Person: Harnack, Axel
Axel Harnack was an Estonian-born German mathematician who contributed to potential theory.
Mathematical Profile (Excerpt):
- Theodosius, born in St Petersburg, Russia, was appointed as a docent in church history at the University of Dorpat in 1843 and, by the time Axel was born, he was Professor of Practical and Systemic Theology there.
- We note that Adolf and Axel were twins.
- Axel completed his schooling in Dorpat then, in 1869, he began his university studies in mathematics and physics at the University of Dorpat.
- He had been appointed Professor of Physics at Dorpat in 1868, the year before Harnack began his university career.
- Harnack was an outstanding student and, in 1872 he was awarded a prize for a geometrical dissertation which has never been published.
- Having spent thirteen years growing up in Erlangen, it was a natural choice for Harnack that, after graduating from Dorpat, he went to Erlangen to write his doctoral thesis.
- Although Erlangen was not a major mathematical centre at this time, the young Felix Klein had been appointed there as professor in 1872 and he was a natural adviser for Harnack.
- We note that although Klein was a professor, he was only two years older than his student Harnack! The research project that Klein gave Harnack was to further investigate the parametric representation of the third-order curves which had been introduced by Alfred Clebsch.
- Harnack did excellent work and his thesis Über die Verwerthung der elliptischen Functionen für die Geometrie der Curven dritten Grades Ⓣ(On using elliptic functions for the geometry of curves of the third degree) was published in Mathematische Annalen in 1875.
- Harnack published four papers in 1875, the other three being Zur Theorie der ternären cubischen Formen Ⓣ(On the theory of ternary cubic forms), Über einen Beweis des Abel'schen Theorem Ⓣ(On a Proof of Abel's Theorem), and Über eine Behandlungsweise der algebraischen Differentiale in homogen Coordinaten Ⓣ(On a method of treatment of algebraic differentials in homogeneous coordinates).
- The last mentioned of these papers was, in fact, Harnack's habilitation thesis which he submitted to the University of Leipzig where he earned his right to teach and was appointed as a docent in 1875.
- After only a year at the University of Leipzig, Harnack was called to a chair of mathematics at the Polytechnic in Darmstadt in the autumn of 1876 but he moved again after a year, this time being called to a chair of mathematics at the Polytechnic in Dresden in 1877.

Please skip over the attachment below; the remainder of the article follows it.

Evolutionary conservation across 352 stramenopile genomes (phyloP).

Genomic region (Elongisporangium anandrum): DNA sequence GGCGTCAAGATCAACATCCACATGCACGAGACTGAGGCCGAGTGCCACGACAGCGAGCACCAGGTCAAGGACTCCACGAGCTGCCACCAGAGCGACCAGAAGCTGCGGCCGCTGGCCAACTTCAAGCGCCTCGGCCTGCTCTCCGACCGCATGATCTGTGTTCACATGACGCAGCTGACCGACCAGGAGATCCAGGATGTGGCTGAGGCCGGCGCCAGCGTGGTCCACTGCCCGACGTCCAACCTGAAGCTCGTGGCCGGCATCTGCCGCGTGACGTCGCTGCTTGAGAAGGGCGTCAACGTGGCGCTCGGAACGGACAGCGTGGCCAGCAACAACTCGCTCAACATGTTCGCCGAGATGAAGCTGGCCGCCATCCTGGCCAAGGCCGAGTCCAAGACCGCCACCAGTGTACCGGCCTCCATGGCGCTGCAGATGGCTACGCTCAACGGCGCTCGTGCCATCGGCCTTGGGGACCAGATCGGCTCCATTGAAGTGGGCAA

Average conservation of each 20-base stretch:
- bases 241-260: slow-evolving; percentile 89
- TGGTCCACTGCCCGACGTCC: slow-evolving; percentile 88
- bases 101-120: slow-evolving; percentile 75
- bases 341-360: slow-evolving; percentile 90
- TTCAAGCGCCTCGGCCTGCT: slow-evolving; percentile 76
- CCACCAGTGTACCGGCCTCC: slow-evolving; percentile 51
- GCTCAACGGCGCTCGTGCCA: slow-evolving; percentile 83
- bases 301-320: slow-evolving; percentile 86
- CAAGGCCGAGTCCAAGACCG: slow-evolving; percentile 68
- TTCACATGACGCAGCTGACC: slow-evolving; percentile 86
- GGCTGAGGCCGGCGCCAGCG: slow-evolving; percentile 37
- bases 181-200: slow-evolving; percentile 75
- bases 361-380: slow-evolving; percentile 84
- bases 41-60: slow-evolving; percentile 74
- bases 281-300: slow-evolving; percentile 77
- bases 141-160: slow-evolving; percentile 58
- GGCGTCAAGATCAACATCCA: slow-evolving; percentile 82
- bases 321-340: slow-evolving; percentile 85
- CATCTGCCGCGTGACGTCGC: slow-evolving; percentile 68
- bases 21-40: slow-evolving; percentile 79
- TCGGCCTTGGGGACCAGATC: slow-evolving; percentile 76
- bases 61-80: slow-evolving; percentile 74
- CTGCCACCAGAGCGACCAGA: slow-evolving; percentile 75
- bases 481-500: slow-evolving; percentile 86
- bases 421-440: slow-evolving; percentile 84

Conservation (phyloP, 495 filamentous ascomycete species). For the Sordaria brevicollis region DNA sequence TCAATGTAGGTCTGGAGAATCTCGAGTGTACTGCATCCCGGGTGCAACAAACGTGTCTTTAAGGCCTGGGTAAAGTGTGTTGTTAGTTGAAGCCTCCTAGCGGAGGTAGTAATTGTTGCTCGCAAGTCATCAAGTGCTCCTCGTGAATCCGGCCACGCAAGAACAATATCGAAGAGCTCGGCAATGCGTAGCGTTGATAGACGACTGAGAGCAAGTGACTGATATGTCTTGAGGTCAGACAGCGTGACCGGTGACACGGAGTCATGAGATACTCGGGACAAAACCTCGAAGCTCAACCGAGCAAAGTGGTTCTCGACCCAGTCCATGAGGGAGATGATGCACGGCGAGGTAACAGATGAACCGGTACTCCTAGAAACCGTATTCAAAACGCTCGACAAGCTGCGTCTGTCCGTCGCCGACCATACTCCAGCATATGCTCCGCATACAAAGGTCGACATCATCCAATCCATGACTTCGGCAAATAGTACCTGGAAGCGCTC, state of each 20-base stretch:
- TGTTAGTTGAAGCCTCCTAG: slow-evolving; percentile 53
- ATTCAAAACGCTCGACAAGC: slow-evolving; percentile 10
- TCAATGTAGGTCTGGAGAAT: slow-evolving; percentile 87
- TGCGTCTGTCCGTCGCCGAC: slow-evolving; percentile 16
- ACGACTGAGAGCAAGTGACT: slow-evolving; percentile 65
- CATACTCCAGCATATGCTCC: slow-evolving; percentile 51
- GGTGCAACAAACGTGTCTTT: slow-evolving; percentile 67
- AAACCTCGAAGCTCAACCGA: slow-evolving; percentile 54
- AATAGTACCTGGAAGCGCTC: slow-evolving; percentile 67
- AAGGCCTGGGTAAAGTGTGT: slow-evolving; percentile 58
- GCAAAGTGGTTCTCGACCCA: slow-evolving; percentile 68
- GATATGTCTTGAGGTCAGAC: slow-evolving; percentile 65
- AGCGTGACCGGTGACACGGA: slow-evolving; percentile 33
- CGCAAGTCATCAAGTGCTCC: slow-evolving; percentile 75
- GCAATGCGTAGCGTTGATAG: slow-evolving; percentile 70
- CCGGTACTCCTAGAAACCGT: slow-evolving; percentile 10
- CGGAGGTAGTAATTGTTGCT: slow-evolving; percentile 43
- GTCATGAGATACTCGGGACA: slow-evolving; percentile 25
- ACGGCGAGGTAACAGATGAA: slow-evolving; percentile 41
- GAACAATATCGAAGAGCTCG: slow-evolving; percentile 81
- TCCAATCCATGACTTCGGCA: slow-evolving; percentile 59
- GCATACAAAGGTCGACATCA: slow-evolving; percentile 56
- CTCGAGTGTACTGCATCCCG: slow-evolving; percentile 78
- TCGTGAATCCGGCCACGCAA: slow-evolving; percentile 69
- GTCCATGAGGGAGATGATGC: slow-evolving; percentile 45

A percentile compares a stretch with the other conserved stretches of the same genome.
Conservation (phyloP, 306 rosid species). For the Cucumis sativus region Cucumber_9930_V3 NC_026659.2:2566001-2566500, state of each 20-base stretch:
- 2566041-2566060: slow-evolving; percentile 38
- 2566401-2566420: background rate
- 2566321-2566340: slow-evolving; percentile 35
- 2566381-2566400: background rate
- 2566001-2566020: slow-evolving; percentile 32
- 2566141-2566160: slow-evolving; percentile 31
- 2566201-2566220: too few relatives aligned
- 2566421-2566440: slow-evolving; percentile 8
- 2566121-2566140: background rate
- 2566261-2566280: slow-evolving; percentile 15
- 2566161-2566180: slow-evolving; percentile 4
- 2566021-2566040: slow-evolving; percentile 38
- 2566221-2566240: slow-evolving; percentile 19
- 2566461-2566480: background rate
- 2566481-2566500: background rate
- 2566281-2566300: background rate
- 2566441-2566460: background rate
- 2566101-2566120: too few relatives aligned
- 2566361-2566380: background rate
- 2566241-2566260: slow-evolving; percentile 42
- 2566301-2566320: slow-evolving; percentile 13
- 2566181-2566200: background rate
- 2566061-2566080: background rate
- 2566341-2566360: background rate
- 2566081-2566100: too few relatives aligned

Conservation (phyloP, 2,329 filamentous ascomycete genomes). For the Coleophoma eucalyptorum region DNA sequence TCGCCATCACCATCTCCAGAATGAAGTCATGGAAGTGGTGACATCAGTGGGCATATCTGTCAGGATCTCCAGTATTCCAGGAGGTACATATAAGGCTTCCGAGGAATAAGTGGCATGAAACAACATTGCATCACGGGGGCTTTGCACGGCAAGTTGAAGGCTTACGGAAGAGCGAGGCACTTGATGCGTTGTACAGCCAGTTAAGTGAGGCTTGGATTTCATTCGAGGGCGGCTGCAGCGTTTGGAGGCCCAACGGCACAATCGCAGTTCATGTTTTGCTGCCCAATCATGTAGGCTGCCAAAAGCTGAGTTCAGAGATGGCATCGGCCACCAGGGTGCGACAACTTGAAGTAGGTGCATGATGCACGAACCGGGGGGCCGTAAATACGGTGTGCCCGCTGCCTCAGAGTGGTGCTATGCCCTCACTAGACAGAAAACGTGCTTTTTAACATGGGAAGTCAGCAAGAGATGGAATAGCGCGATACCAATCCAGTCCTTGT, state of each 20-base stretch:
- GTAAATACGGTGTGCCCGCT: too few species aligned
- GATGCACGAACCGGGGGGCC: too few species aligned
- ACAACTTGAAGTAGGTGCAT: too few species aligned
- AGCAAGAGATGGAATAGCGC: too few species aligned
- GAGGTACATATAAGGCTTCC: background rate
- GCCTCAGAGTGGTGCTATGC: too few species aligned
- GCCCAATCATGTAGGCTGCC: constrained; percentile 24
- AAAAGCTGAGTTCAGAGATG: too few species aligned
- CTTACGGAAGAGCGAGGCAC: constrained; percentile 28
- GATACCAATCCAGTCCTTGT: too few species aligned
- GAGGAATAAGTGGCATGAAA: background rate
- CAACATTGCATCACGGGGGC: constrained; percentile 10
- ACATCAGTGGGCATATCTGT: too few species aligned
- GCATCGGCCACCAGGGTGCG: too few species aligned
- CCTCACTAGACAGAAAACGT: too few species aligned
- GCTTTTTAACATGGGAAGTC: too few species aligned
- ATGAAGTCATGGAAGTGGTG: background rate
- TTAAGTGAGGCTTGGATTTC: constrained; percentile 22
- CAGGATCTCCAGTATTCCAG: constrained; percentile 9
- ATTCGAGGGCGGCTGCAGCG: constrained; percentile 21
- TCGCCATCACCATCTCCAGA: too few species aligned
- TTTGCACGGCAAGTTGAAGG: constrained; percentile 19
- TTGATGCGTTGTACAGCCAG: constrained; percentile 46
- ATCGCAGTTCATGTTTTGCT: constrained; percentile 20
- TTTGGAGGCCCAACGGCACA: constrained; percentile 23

- Harnack's book is not simply a translation since he added several long and significant comments.
- The time that Harnack spent in Davos, sadly, did not lead to a permanent cure, and the illness recurred in the summer of 1887.
- Harnack had published the book Die Elemente der Differential- und Integralrechnung.
- Introduction to the study) in 1881 and George L Cathcart had approached Harnack in March 1888 to see if he would be happy for him to publish an English translation of the text.
- Harnack replied to Cathcart in letter dated 15 March 1888 about the English translation, wishing to make some changes in the material in the book for the new English edition.
- Harnack had been hoping to spend the Easter vacation in the north of Italy and Cathcart replied saying that he too would be in north Italy for the Easter vacation and suggested they meet there during the vacation.
- However, on 16 March Harnack collapsed when in the middle of giving a lecture at the Polytechnic.
- They never managed to meet in Italy since Harnack died in Dresden on 3 April.
- Harnack's mathematical contributions are significant and, although some of the results he published were false since he made an assumption that two concepts were the same when, in fact, they were subtly different, nevertheless his work is important in the development of integration theory.
- An indication of the importance of Harnack's contributions can be seen from the fact that (in March 2017) MathSciNet lists 738 papers with "Harnack" in the title.
- Most of these refer to the Harnack inequality or to the Harnack principle (sometimes known as Harnack's theorem).
- If one looks at how many papers in MathSciNet have a review which contains Harnack's name, one finds there are 1926.
- The Harnack inequality appears in his 1887 book Die Grundlagen der Theorie des logarithmischen Potentiales und der eindeutigen Potentialfunction in der Ebene Ⓣ(The foundations of the theory of the logarithmic potential and the unique potential function in the plane.).
- This principle, also in his 1887 book, together with the inequality form the starting point for a very rich and beautiful theory which explains the large number of publications with "Harnack" in the title.
Born 7 May 1851, Dorpat, Russian Empire (now Tartu, Estonia). Died 3 April 1888, Dresden, Germany.
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Adapted from other CC BY-SA 4.0 Sources:
- O’Connor, John J; Robertson, Edmund F: MacTutor History of Mathematics Archive